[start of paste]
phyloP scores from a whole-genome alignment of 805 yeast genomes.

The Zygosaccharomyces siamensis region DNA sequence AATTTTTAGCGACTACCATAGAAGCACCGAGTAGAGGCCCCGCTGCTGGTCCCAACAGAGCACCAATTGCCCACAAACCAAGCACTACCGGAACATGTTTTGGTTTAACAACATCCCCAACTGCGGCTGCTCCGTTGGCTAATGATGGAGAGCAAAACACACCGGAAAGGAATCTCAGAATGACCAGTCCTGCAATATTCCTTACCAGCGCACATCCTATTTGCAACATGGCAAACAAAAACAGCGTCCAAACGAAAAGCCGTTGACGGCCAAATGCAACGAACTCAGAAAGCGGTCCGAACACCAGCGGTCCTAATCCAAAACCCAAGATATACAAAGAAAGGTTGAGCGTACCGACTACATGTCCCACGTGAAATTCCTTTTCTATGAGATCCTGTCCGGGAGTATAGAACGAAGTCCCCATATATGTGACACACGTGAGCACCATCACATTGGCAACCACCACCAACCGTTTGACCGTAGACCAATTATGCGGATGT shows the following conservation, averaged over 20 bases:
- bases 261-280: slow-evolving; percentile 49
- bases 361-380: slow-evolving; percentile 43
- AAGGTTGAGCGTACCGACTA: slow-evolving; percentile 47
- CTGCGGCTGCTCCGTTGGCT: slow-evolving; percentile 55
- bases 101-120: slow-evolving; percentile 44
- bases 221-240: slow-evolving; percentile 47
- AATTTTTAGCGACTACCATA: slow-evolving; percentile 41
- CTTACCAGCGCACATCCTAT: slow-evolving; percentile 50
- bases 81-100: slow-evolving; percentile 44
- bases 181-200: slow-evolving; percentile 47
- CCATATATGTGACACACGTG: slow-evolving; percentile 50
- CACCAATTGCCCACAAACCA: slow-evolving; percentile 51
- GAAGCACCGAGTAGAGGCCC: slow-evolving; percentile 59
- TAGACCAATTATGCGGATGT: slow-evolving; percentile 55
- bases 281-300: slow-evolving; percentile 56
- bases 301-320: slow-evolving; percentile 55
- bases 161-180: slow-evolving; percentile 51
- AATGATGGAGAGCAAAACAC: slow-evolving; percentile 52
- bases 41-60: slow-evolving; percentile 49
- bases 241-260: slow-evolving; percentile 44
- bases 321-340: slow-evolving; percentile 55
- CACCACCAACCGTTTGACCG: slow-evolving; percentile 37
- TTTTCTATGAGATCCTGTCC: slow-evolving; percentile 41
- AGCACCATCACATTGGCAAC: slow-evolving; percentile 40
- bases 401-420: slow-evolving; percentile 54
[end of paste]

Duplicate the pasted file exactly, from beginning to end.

phyloP scores from a whole-genome alignment of 805 yeast genomes.

The Zygosaccharomyces siamensis region DNA sequence AATTTTTAGCGACTACCATAGAAGCACCGAGTAGAGGCCCCGCTGCTGGTCCCAACAGAGCACCAATTGCCCACAAACCAAGCACTACCGGAACATGTTTTGGTTTAACAACATCCCCAACTGCGGCTGCTCCGTTGGCTAATGATGGAGAGCAAAACACACCGGAAAGGAATCTCAGAATGACCAGTCCTGCAATATTCCTTACCAGCGCACATCCTATTTGCAACATGGCAAACAAAAACAGCGTCCAAACGAAAAGCCGTTGACGGCCAAATGCAACGAACTCAGAAAGCGGTCCGAACACCAGCGGTCCTAATCCAAAACCCAAGATATACAAAGAAAGGTTGAGCGTACCGACTACATGTCCCACGTGAAATTCCTTTTCTATGAGATCCTGTCCGGGAGTATAGAACGAAGTCCCCATATATGTGACACACGTGAGCACCATCACATTGGCAACCACCACCAACCGTTTGACCGTAGACCAATTATGCGGATGT shows the following conservation, averaged over 20 bases:
- bases 261-280: slow-evolving; percentile 49
- bases 361-380: slow-evolving; percentile 43
- AAGGTTGAGCGTACCGACTA: slow-evolving; percentile 47
- CTGCGGCTGCTCCGTTGGCT: slow-evolving; percentile 55
- bases 101-120: slow-evolving; percentile 44
- bases 221-240: slow-evolving; percentile 47
- AATTTTTAGCGACTACCATA: slow-evolving; percentile 41
- CTTACCAGCGCACATCCTAT: slow-evolving; percentile 50
- bases 81-100: slow-evolving; percentile 44
- bases 181-200: slow-evolving; percentile 47
- CCATATATGTGACACACGTG: slow-evolving; percentile 50
- CACCAATTGCCCACAAACCA: slow-evolving; percentile 51
- GAAGCACCGAGTAGAGGCCC: slow-evolving; percentile 59
- TAGACCAATTATGCGGATGT: slow-evolving; percentile 55
- bases 281-300: slow-evolving; percentile 56
- bases 301-320: slow-evolving; percentile 55
- bases 161-180: slow-evolving; percentile 51
- AATGATGGAGAGCAAAACAC: slow-evolving; percentile 52
- bases 41-60: slow-evolving; percentile 49
- bases 241-260: slow-evolving; percentile 44
- bases 321-340: slow-evolving; percentile 55
- CACCACCAACCGTTTGACCG: slow-evolving; percentile 37
- TTTTCTATGAGATCCTGTCC: slow-evolving; percentile 41
- AGCACCATCACATTGGCAAC: slow-evolving; percentile 40
- bases 401-420: slow-evolving; percentile 54